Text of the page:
Why Did God Design the City?
According to Redeemer Magazine, God designed the city to be first of all “a place of refuge and shelter for the weak. . . . The earliest cities provided refuge from wild animals and marauding tribes and criminals. . . . In Israel, God designated certain cities to be ‘cities of refuge’. . . . Today the city is a place where minorities can cluster for support in an alien land, where new immigrants can work together for a foothold in a new world, where refugees can find shelter, and where the homeless and poor can better eke out an existence.”1 The weak and powerless need the city because they cannot survive in the suburbs and small towns.
Secondly, God designed the city “as a cultural and human development center. The city stimulates and forces the gifts, capacities, and talents of people, the deep potentialities in the human heart.” To summarize the Redeemer Magazine article: The city brings you into contact with so many people with different abilities and skills, producing greater works of art, science, technology, and culture. Even the description of the new Babylon shows the power of the city to develop culture. In Revelation 18 we see the city is a place of music and the arts (v. 22a), of crafts and manufacturing (v. 22b), of technological advance (v. 23a), and of trade and retailing (v. 23c).2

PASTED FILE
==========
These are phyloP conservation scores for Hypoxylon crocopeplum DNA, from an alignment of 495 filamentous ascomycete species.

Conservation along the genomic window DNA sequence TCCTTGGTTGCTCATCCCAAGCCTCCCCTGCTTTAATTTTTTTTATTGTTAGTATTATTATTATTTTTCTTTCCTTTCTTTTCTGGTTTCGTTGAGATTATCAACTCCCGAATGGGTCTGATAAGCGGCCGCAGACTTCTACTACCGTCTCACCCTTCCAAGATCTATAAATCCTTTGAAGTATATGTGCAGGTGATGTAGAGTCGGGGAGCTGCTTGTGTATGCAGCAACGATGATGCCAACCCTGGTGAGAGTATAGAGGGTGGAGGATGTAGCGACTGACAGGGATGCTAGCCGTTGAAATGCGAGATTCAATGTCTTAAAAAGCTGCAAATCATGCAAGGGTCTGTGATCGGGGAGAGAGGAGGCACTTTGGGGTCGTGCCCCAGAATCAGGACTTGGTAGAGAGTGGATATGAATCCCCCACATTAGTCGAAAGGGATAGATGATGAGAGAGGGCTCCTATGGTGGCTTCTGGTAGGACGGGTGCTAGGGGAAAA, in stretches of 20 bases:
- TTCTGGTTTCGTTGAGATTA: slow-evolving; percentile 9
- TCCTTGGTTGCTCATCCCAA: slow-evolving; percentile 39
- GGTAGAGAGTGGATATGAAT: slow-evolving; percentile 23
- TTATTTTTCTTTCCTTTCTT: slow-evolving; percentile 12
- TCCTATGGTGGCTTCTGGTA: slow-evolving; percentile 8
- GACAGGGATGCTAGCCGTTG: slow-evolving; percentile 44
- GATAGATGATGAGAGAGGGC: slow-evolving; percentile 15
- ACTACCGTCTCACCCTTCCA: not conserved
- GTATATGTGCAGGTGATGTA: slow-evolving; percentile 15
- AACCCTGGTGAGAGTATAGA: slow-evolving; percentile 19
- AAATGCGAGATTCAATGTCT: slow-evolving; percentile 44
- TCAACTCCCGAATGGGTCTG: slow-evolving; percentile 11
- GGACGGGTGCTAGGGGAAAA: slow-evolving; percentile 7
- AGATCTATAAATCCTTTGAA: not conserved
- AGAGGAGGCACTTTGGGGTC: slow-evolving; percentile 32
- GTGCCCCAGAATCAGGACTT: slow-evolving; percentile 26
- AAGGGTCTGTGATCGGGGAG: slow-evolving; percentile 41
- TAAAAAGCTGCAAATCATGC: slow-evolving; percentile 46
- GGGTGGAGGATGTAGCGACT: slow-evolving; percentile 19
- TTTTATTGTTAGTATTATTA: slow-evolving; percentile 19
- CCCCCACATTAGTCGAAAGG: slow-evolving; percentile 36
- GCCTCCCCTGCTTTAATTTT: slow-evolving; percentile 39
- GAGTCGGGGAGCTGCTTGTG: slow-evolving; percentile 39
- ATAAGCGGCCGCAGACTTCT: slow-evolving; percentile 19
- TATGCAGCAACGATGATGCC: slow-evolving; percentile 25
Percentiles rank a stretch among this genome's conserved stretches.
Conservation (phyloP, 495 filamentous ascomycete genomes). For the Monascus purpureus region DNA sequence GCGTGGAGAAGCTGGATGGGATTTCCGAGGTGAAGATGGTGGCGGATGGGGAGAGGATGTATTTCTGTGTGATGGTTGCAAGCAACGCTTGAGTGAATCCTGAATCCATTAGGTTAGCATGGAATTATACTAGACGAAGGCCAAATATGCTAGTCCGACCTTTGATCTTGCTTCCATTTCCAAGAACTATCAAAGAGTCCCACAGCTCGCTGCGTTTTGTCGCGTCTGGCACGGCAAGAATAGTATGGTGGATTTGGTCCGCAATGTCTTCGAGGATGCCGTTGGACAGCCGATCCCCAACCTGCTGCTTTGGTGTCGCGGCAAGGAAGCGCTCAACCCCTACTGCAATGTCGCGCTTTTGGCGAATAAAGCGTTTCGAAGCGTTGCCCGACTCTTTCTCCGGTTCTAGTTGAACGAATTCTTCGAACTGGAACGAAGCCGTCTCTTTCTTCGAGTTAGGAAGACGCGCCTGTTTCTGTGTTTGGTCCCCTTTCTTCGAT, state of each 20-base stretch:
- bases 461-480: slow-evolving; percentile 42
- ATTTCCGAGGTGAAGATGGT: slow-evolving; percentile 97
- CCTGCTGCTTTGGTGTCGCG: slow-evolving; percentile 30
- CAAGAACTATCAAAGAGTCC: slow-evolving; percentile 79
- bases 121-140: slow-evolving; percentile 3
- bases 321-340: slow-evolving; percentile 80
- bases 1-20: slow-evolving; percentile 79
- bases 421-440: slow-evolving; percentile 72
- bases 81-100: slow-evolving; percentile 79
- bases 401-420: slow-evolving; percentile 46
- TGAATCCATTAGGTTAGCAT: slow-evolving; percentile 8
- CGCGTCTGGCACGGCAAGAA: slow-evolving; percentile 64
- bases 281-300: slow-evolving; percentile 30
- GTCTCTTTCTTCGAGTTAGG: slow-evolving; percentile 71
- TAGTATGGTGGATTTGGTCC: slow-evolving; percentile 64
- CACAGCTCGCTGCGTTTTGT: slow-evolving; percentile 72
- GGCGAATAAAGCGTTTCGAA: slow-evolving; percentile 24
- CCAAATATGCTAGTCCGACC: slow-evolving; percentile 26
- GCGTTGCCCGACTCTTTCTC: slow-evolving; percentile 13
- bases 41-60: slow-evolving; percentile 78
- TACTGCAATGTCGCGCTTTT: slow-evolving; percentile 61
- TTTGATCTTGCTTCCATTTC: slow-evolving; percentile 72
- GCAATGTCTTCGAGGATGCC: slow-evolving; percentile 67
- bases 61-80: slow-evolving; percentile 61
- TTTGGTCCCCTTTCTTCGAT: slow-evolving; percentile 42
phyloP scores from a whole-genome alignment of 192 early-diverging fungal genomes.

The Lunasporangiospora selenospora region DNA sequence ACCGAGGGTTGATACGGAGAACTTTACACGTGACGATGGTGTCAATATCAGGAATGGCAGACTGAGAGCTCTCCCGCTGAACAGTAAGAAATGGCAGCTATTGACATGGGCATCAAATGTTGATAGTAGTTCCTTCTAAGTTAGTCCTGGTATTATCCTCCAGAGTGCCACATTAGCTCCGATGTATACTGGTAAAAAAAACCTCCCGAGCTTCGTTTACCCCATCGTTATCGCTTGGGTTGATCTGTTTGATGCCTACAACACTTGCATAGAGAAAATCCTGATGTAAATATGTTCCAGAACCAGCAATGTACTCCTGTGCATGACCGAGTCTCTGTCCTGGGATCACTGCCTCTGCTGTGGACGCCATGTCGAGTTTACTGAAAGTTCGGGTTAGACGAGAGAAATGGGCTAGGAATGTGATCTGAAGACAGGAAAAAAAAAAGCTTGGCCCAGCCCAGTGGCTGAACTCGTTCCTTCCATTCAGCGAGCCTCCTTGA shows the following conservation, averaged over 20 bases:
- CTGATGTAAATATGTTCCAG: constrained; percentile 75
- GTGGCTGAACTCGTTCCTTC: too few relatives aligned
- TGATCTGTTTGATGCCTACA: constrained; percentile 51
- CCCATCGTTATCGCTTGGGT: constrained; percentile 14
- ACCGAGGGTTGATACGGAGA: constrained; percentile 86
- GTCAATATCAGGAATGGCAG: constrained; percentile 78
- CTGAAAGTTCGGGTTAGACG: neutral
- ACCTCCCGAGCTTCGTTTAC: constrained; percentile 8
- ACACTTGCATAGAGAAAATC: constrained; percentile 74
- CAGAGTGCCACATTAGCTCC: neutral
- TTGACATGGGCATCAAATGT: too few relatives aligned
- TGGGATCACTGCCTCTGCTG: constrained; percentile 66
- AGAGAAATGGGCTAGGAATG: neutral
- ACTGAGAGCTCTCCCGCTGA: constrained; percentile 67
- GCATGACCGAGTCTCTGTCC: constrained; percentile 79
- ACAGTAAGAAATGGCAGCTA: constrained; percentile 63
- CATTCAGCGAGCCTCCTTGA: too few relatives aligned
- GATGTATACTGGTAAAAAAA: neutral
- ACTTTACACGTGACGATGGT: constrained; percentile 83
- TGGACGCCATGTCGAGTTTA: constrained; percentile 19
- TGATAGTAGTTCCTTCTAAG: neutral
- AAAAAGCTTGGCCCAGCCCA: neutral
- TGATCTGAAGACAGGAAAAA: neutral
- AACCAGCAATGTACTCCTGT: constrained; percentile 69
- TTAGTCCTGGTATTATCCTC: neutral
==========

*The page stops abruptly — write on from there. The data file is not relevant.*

Thirdly, God designed the city “as a place of spiritual searching and temple building.” Ancient cities were built around a “ziggurat”—the original skyscrapers—temples where a particular god was thought to “come down.” Cities were the royal residences of the god, and the city was dedicated to him or her. When God creates a new city in the desert, he does so by dwelling among his people in the tabernacle, for the city of God will be his dwelling place. Later, in the earthly city of Jerusalem, the city stands as the central integrating point of the city’s architecture and as apex of its art and science and technology. Thus any city has a spiritual vacuum within it. The turmoil and climate of cities make people religious seekers. Protestant Christians abandoning the city inevitably make it easier for the city to turn to false gods.3
1. Redeemer: The Importance of the City, Manhattan, NY: Redeemer Presbyterian Church, p. 2.
(This article comes from Chapter 1, Urban Impact)